Calcium-fortified Aspirin

Many patients are advised to take a daily dose of aspirin to prevent heart disease and to reduce the risk of stroke and other cardiovascular events. These same patients are frequently at risk of developing osteoporosis and osteoporotic fractures. To meet the dual needs of these patients, Bayer aspirin has developed an aspirin plus calcium product. It is available in an 81-mg caplet that also contains 300 mg of calcium carbonate.

Calcium-fortified Fiber

Constipation is a common complaint in patients who ingest calcium supplements. Many patients find that calcium carbonate is more constipating than calcium citrate. However, for some patients the reverse is true. The causative factors for the constipation are not well documented. To counteract the constipation frequently experienced by patients ingesting calcium supplements, manufacturers have developed products that combine calcium with fiber.

Although many breads, cereals, and cereal bars are fortified with additional calcium, patients frequently have the need to supplement dietary sources of fiber with fiber capsules. Proctor and Gamble has developed a version of fiber capsule (Metamucil plus Calcium) that contains 300 mg of calcium carbonate in each daily serving of 5 capsules. One serving (5 capsules swallowed one at time) should be taken with at least 8 ounces of water or other fluid. One serving of Metamucil plus Calcium provides 2.1 g of fiber. Fiber Choice chewable tablets contain 500 mg of calcium carbonate and 4 g of fiber in each serving of 2 tablets. They are sugar free, and flavor choices include cherry, strawberry, and wild berry. When calcium is ingested with meals that are high in fiber, its absorption is decreased.[8] Therefore, patients may need to increase the amount of daily calcium they are ingesting if they are relying on calcium-fortified fiber as a supplement.


The alternative products noted here represent active efforts by manufacturers to address the increasing calcium needs of the general, female, and aging population.  These products offer interesting alternatives to standard dietary calcium and increase the potential for most patients to achieve daily calcium requirements.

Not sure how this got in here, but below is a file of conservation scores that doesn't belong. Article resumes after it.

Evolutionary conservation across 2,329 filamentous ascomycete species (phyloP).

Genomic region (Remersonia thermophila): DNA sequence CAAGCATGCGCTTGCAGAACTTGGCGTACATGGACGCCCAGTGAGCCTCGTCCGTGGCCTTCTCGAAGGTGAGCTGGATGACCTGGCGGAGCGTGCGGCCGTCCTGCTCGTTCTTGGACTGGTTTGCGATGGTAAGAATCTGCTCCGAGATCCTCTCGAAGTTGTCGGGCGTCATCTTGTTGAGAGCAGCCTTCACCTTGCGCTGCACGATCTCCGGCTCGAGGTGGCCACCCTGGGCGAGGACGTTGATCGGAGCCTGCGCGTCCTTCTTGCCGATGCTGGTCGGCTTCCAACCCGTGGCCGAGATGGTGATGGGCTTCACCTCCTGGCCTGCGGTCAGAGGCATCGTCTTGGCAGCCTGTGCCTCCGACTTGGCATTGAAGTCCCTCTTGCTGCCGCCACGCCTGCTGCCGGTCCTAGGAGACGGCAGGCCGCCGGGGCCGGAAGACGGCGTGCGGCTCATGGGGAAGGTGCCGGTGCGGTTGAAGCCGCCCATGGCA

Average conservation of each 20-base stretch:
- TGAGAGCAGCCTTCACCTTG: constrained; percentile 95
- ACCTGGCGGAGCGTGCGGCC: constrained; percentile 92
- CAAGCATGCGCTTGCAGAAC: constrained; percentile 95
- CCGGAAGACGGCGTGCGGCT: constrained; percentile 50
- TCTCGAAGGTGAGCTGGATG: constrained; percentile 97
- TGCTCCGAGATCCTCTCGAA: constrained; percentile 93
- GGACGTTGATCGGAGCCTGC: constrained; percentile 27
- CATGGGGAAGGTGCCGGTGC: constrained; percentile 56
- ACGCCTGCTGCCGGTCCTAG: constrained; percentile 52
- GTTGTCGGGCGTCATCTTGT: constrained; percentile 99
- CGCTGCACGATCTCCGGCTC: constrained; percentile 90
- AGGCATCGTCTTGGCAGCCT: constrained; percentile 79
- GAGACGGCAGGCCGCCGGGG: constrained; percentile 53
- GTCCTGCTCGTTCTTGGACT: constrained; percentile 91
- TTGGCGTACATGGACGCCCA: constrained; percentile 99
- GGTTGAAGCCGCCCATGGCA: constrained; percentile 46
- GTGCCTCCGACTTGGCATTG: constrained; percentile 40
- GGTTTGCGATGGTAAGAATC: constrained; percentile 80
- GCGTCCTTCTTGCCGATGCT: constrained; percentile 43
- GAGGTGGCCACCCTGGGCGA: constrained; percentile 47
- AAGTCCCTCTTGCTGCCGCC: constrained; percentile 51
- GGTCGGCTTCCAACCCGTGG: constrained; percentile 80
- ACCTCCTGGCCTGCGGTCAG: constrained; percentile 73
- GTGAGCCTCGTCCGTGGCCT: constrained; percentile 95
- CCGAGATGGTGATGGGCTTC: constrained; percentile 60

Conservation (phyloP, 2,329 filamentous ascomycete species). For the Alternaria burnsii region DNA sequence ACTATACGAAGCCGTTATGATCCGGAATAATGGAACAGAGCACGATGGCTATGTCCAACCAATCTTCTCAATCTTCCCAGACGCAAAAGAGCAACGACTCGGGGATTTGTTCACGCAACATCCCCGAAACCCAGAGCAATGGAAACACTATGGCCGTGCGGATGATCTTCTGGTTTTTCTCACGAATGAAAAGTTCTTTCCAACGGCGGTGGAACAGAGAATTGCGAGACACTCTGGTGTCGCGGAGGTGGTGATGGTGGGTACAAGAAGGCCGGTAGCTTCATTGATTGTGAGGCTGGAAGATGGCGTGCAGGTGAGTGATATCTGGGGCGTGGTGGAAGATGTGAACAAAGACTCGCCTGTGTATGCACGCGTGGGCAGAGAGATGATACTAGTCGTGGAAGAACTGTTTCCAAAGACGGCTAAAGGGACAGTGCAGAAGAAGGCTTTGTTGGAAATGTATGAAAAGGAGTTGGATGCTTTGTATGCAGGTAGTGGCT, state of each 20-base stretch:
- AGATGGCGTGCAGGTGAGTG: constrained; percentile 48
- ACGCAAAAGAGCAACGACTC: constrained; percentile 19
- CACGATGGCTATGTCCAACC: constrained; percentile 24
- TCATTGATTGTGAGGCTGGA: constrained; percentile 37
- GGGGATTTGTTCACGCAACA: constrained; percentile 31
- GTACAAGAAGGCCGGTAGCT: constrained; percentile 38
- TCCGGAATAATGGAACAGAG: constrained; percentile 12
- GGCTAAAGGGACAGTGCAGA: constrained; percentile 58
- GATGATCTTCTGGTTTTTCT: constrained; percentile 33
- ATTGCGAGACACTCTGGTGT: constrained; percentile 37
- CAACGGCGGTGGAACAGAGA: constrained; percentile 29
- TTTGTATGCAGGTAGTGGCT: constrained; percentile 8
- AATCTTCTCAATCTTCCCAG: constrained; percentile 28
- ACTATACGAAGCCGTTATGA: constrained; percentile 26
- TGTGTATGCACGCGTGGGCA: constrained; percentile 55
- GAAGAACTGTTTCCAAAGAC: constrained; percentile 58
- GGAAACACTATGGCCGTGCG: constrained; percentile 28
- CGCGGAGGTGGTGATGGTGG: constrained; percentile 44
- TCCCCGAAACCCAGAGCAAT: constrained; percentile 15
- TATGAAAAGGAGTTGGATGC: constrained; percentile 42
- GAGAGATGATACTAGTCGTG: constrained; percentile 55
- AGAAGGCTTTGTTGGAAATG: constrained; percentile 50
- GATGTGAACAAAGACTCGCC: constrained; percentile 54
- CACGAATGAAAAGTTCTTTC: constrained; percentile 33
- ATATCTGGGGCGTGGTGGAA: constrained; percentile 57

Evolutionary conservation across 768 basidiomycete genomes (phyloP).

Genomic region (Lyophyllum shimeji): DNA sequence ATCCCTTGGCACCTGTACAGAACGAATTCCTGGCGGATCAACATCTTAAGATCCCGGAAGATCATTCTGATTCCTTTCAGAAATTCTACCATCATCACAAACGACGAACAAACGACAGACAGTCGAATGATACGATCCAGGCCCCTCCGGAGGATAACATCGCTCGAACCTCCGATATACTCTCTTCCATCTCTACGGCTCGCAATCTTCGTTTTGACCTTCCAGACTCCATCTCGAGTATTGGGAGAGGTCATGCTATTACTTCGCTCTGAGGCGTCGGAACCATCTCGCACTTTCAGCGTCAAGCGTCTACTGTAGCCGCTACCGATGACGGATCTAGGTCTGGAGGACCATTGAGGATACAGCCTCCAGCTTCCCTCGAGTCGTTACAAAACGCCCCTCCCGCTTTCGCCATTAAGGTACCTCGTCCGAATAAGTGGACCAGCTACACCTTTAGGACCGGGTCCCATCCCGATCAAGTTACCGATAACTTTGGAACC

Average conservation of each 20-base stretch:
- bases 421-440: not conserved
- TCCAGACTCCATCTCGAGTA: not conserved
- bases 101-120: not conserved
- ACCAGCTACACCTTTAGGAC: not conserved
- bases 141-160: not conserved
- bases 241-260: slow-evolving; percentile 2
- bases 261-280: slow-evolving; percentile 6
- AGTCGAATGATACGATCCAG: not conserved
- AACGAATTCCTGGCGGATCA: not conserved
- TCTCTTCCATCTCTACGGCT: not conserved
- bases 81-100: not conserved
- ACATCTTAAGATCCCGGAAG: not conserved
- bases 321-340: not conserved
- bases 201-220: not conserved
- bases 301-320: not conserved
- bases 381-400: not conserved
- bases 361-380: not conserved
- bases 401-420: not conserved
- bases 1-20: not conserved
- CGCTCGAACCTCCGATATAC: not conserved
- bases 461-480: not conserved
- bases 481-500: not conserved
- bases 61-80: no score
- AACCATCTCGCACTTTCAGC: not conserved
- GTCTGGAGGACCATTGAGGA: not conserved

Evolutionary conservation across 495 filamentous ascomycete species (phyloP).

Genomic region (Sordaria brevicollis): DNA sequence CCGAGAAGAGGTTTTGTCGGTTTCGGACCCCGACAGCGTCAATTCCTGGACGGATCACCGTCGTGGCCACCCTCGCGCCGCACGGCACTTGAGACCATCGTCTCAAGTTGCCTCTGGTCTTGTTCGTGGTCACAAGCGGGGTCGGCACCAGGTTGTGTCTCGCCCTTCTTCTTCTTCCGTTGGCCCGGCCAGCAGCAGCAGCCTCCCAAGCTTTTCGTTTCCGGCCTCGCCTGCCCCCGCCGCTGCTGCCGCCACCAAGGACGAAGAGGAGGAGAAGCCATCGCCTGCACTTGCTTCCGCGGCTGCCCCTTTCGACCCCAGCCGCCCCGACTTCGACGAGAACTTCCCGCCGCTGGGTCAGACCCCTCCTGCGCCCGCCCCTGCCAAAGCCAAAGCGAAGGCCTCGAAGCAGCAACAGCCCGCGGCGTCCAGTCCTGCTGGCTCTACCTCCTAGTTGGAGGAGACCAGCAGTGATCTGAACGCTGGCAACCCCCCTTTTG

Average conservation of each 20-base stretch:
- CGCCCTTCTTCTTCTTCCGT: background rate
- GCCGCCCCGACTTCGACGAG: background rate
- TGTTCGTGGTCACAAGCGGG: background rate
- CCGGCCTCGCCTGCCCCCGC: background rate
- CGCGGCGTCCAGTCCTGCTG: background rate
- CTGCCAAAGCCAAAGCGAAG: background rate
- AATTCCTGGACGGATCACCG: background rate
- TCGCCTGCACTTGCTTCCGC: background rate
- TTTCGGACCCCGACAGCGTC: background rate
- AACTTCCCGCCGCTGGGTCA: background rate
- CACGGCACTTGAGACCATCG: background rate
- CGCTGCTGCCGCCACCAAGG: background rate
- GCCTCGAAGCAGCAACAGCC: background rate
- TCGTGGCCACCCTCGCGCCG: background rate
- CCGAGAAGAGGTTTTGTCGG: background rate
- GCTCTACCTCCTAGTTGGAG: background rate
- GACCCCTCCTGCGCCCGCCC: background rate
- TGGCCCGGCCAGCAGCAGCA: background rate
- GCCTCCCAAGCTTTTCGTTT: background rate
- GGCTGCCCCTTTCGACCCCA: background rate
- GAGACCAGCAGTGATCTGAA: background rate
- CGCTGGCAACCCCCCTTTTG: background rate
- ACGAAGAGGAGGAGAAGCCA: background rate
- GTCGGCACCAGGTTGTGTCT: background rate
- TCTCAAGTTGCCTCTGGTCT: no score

Consumers who use of a variety of calcium-fortified products and supplements may be concerned about obtaining too much calcium in their diet. Excess calcium cannot be stored; therefore, higher intakes of calcium should not be harmful.[9] Although extremely rare, calcium toxicity can occur with long-term consumption of excessive amounts (>3000 mg/d). Symptoms range from constipation, irritability, and headache to soft tissue calcification and renal failure. It is unlikely that most patients would ever consume more than 3000 mg calcium/day. However, patients should be informed about the potential of calcium overdose.[10] Calcium by supplement or food sources may interact with or block the absorption of some medications. For example, calcium supplements may reduce the absorption of tetracycline, iron, or thyroid medications. Typically, any medication that should be taken on an empty stomach should not be taken with calcium supplements, food, or alternative sources as noted in this article.  Calcium supplementation is an important aspect of osteoporosis prevention and an adjunct to osteoporosis pharmacotherapy. Calcium in either dietary or supplement form is typically better absorbed when consumed in small amounts throughout the day.[8